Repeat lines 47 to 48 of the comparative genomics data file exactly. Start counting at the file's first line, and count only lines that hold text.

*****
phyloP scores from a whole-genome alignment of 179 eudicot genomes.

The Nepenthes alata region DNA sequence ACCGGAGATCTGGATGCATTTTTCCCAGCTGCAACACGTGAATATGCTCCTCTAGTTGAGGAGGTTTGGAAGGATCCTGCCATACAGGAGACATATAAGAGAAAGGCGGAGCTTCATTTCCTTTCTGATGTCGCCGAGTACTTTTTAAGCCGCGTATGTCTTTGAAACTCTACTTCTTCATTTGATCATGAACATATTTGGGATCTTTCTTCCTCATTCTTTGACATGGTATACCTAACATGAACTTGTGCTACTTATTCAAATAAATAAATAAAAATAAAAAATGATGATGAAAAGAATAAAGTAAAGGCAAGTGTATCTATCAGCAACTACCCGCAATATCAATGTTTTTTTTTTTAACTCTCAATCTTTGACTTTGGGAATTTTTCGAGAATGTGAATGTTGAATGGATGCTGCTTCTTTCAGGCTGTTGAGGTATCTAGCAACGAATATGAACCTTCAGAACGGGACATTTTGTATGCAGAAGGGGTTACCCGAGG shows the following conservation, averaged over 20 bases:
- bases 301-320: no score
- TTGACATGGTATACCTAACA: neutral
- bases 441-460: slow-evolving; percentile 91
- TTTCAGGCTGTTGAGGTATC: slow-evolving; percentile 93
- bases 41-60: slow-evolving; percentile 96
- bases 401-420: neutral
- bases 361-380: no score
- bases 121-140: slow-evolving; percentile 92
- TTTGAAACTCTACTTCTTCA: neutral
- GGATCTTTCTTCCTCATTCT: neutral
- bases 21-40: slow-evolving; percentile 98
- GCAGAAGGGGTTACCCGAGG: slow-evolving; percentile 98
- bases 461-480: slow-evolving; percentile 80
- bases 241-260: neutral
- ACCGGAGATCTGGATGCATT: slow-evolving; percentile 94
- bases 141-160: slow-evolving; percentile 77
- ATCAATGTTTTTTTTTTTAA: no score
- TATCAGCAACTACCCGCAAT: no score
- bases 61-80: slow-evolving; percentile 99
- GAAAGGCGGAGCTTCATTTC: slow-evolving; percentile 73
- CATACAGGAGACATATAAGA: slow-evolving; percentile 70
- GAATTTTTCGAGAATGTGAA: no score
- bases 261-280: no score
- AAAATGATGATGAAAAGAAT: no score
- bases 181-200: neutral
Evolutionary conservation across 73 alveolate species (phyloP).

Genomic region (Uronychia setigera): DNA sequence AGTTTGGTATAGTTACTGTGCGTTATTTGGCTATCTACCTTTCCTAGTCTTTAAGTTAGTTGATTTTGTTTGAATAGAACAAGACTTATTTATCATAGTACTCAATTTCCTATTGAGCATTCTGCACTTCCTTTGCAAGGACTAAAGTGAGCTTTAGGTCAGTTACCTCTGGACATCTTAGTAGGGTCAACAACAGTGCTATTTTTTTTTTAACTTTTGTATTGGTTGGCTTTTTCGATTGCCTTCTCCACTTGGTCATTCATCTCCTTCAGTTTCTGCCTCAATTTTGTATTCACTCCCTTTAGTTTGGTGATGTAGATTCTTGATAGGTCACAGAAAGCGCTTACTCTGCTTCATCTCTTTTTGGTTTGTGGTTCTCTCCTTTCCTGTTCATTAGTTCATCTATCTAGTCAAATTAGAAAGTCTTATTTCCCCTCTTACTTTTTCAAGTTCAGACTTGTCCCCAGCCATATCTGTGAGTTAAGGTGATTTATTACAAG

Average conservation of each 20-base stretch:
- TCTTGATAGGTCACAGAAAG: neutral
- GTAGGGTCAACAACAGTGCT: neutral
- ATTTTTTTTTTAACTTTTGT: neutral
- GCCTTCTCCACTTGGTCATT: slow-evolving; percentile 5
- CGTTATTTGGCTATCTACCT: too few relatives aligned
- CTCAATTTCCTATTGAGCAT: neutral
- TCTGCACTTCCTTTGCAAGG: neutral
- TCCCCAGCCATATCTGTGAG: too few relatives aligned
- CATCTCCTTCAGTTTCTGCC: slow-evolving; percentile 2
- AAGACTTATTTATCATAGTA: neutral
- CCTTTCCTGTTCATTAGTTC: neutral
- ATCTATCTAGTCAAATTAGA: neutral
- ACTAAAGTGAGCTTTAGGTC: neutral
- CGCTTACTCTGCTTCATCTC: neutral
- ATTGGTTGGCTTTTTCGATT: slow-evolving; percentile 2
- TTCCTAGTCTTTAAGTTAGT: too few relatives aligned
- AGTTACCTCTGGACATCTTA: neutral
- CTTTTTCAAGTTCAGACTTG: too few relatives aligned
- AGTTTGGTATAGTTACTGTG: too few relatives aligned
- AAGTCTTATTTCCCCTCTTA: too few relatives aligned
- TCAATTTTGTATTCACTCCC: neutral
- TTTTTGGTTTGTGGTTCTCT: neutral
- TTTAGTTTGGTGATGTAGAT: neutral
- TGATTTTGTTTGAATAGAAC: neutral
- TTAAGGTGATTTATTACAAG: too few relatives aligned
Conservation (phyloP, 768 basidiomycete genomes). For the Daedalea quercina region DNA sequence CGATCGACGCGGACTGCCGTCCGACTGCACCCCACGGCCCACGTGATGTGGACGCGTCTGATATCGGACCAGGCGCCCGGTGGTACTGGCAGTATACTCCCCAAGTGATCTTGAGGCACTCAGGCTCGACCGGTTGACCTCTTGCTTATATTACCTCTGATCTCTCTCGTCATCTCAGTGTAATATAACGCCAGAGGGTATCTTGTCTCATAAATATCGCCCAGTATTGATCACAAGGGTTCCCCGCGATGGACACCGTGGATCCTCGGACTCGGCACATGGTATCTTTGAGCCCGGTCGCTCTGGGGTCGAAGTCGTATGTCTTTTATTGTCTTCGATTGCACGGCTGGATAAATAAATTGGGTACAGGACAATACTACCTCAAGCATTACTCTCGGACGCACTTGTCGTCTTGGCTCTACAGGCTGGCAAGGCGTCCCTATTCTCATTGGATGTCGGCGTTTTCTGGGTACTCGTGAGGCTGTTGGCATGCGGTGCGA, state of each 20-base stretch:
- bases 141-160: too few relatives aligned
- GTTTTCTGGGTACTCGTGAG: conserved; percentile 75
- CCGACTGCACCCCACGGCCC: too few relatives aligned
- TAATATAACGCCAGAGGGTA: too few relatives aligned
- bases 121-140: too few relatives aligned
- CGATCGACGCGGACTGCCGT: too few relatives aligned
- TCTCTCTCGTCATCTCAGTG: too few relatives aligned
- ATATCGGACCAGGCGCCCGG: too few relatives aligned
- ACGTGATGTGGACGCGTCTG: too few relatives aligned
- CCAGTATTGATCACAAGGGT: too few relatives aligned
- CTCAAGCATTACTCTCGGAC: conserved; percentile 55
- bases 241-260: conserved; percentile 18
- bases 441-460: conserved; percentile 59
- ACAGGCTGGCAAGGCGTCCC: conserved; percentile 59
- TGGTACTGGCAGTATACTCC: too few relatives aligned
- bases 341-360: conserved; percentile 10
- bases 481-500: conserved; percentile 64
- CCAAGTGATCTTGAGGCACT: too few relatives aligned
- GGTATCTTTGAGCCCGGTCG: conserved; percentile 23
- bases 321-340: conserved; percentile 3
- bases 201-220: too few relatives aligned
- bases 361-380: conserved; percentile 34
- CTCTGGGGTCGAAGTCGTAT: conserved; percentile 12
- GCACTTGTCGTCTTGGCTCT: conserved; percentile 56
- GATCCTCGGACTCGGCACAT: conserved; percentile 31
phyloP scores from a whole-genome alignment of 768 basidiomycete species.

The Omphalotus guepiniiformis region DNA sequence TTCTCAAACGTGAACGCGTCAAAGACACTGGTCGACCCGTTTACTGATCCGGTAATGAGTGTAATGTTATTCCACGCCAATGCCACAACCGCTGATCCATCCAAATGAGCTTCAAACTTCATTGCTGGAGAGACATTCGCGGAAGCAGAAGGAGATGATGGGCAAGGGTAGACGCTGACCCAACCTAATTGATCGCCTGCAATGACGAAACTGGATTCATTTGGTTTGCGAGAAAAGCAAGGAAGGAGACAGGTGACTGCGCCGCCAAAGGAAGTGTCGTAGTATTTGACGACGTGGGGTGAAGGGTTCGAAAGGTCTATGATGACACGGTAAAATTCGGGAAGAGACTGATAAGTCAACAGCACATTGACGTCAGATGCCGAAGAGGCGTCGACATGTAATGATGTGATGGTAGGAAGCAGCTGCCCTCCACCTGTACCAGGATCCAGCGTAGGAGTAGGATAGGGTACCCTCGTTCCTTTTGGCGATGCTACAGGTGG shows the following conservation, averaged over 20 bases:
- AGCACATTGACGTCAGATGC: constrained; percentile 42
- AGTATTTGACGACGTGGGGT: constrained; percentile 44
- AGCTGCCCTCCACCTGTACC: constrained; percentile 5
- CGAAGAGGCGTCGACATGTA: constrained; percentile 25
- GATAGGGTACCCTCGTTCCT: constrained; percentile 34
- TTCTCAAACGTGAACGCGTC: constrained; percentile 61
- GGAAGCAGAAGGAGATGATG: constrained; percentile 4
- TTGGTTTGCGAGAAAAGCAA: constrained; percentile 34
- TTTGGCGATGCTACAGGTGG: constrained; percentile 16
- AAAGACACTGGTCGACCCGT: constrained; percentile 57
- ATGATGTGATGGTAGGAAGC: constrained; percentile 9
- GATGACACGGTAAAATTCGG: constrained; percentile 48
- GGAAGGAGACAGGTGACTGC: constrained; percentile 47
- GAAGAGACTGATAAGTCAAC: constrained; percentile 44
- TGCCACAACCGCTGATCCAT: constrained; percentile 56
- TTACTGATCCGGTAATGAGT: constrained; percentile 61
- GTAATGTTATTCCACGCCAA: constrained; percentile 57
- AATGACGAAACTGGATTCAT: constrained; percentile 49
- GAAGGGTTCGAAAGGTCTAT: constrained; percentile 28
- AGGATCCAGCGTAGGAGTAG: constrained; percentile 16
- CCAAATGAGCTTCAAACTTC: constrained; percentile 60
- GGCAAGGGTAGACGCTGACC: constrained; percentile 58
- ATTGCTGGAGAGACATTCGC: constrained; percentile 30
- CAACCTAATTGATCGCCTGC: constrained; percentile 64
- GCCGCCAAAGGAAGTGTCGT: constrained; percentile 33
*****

- AGTTACCTCTGGACATCTTA: neutral
- CTTTTTCAAGTTCAGACTTG: too few relatives aligned